Our conversations also cast new light on my own homeland, vis-à-vis serfdom, which I was equally unable to explain. Dave found it fascinating that our serfs were actually white men, while Jack used that fact to propose that Russia was no better than his—a position I heartily agreed with. In fact, he truculently proclaimed Russia even worse than the U.S. because our slaves were white. "It ain't right to own another man, but at least we don't keep our own kind as slaves," was how he put it, a comment which not only ended the discussion for the night but cast a pall over the mood of the next day or two.

One night, I told them the story of Gogol's3 Dead Souls, in which a man named Chichikov runs around purchasing the titles to serfs who had died since the last census. Those serfs were considered alive, officially, and since the serf's owners had to pay taxes on them until the next census (which occurred infrequently), many were only too happy to sell these non-existent yet taxable properties that existed only on paper. Chickikov's idea is that once he has acquired enough "souls", he will mortgage them to an unsuspecting bank and pocket the money.

Jack found the story hilarious. Dave sat deep in thought for a while and then said, "You Russians sure done us one better."

"What do you mean?"

"Well here at least, a slave's free when he dies. You boys have figured out how to keep him in chains and make money off him even when he's dead."

It struck me that while men like Jack and I could appreciate Gogol's satire, only someone like Jack, who had been a slave, would be likely to realize the true tragedy of the piece.

That perspective was made even more clear to me at a later date.

* * *

The full moon lit up the night almost like daylight. We were enjoying the cool of the evening each in our own way—I was watching Juan plaiting a mecate4, and listening to his stories of the Rancho from the old days, before Borland weaseled it out from under the old Patron, Don Alvaro. Juan's brothers Balduino, and Fabricio played mumblety-peg with Dave. Charlie Murphy was torturing his harmonica and stoically ignoring Jack's and Billy Smith's jibes. Bill, Zeke Walker and Enoch Taylor were grumbling and sharing a bottle—when Borland rode up with two men in tow.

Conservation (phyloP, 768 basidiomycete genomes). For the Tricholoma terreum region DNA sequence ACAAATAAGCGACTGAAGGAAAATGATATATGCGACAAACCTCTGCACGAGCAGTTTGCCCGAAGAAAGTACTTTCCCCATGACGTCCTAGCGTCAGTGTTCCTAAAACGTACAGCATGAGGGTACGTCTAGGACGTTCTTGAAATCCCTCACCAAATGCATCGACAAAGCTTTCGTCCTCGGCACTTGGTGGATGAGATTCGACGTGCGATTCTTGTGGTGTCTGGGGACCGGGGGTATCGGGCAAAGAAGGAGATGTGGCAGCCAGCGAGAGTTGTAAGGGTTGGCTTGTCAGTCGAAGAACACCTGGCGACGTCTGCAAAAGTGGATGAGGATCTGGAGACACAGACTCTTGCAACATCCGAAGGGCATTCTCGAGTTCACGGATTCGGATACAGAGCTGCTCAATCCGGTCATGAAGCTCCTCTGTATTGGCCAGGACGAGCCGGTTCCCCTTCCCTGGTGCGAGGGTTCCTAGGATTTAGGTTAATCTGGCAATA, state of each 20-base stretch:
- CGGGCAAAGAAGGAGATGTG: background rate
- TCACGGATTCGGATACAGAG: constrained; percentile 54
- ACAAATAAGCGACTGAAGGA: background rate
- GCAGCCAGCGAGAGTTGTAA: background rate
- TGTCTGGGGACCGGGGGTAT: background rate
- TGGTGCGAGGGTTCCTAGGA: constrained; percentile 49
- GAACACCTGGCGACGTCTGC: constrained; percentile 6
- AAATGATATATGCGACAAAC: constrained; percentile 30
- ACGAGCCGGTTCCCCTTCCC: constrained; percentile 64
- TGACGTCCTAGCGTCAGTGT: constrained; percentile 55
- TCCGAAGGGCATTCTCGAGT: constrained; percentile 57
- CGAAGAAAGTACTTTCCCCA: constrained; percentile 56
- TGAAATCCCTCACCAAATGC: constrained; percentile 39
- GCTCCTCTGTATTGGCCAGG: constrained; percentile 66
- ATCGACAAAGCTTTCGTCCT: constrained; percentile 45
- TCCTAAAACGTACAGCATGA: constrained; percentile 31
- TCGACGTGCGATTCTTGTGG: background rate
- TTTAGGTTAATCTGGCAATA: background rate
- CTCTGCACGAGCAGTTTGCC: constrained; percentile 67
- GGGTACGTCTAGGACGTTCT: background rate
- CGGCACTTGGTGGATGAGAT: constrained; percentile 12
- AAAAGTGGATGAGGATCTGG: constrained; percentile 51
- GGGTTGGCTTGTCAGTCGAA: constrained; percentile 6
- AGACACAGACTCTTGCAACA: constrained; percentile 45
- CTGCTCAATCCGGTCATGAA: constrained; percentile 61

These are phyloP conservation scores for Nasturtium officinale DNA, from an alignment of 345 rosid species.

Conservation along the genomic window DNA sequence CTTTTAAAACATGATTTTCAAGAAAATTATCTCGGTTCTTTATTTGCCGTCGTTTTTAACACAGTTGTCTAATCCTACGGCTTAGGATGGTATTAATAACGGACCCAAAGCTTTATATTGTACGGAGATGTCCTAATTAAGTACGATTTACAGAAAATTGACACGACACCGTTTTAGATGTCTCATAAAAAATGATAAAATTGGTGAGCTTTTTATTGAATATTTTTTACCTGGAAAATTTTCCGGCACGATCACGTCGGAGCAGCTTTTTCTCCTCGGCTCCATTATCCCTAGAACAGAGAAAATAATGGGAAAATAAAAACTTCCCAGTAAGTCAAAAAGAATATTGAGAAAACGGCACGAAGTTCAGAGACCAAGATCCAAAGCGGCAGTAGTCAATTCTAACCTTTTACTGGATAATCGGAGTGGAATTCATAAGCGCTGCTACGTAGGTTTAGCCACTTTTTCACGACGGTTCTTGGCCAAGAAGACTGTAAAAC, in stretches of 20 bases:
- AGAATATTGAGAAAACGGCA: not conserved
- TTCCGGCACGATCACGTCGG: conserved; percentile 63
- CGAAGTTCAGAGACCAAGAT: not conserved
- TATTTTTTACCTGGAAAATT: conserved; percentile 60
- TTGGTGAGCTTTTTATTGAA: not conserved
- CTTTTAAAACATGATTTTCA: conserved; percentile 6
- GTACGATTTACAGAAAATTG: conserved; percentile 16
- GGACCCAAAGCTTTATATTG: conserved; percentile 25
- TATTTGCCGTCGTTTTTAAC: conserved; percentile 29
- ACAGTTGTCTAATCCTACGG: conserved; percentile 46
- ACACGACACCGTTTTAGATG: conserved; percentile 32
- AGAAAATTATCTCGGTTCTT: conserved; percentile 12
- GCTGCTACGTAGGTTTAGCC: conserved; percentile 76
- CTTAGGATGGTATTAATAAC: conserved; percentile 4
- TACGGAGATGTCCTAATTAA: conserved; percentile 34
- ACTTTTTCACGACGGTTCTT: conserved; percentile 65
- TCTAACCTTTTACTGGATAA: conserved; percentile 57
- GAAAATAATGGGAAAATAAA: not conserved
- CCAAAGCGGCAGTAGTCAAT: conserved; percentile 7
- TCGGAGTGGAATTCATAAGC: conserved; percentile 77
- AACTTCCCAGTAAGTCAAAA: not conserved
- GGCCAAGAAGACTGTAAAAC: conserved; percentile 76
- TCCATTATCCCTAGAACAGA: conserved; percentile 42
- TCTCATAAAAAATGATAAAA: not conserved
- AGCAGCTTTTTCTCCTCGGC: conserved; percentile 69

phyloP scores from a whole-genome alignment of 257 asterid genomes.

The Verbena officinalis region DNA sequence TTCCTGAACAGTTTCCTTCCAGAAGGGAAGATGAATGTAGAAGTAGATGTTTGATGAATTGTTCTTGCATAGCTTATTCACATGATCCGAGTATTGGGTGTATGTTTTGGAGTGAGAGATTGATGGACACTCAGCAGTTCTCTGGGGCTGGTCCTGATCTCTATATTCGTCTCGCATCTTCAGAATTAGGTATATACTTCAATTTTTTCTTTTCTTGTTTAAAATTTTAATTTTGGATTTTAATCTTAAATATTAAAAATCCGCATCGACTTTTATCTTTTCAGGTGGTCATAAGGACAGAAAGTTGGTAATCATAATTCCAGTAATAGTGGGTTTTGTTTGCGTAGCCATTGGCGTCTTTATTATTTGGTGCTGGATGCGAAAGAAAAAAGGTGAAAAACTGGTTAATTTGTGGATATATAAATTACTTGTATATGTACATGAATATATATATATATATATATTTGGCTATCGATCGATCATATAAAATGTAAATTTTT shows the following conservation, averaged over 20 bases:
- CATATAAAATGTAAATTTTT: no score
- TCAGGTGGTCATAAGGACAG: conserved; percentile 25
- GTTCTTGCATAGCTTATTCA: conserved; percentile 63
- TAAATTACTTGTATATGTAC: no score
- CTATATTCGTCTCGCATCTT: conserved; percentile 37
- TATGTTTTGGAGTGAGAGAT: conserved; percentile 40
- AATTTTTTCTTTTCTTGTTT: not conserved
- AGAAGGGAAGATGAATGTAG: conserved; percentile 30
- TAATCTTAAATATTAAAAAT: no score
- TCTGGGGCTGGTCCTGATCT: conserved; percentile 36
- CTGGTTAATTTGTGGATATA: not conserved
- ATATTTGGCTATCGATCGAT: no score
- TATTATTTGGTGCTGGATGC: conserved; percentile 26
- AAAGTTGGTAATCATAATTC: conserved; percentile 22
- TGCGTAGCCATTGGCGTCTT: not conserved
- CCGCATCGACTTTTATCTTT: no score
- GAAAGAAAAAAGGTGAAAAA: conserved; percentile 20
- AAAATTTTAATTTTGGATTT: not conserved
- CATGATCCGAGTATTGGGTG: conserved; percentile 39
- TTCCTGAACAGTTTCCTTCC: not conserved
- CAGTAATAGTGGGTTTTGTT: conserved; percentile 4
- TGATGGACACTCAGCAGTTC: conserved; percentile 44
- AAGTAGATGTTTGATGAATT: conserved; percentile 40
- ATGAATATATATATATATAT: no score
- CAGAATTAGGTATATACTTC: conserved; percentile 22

"Boys," he said, "these here are Dave Schwinghammer and Dave O'Sullivan." He told the new men to get settled in, turned on his heel and stalked to the house.

Dave took charge of Borland's horse. "You fellas 'light and set. I'll get your horses settled tonight." They handed him their reins and he led their horses away.

Schwinghammer was a skinny little fellow, with thin arms that made his name seem a lie. O'Sullivan, on the other hand, was a huge brute of a man, big enough to make you feel sorry for the horse that has to carry him. They stowed their gear in the bunkhouse, came back out, and hunkered down with us.

Schwinghammer was from Wisconsin, with the slight Nordic accent of that region, and had come to California as a freighter and muleskinner, but "got tired of pulling splinters out of my backside. I figure I'd prefer a saddle for a seat."

O'Sullivan was fresh from "t' auld coontry" and had a thick, almost indecipherable Irish brogue. Like me, he'd quickly discovered that mining was not the sort of life he wanted: "I decided I'd rather be poor and see what's on the top of this land rather than underneath it." Of course, it sounded like "Oy disoided oy'druther be puir'n say whit's on top o dis land rather dan oondernaith't," but after repeating himself a couple times, we began to be able to start chopping through his accent to understand him.

Jack, ever the joker, spoke up. "Well, welcome to Dos Ríos Rancho, fellers. I reckon there's just one problem we're gonna have to deal with first, to make sure things keep working smooth around here."

"What problem would that be?" asked Schwinghammer.

"Well, it's simple," said Jack, "we just got too many Daves in this here outfit. How we gonna keep it all straight? I mean, 'sposing I need somebody in particular to help me with something? If I want Nate or Joe, I could just ask for 'em by name and everyone'd know who I wanted. But, what happens if I need a big man for moving something? I can't just ask for Dave, can I? The boys'd be just as likely to send the little Dave as the big. That won't do boys, it just won't do." He did allow that, since none of us knew the Daves yet, we couldn't use the time-honored tradition of basing the monikers on familiarity. "I think what we need is some temporary names to get us by 'til they earn one."

We all agreed that was an excellent solution to the problem and proceeded to toss out nicknames that we felt would prevent communication problems in the future.

The new Daves took the ribbing good-naturedly, and generally kept quiet, for of course it is a law of nicknames that the bearer cannot choose his own—although Dave Schwinghammer bristled when "Little Dave" was suggested for him. Most of the suggestions were intentionally ridiculous, but all were suggested in a spirit of bonhomie. We finally settled on "Dutch" for Schwinghammer, and "Big Dave" for O'Sullivan.

The newly christened Dutch and Big Dave shook hands all around, including Dave's, who had just returned from the corral. Dutch retrieved a bottle of whiskey from his gear, and we passed it around, toasting the newcomers.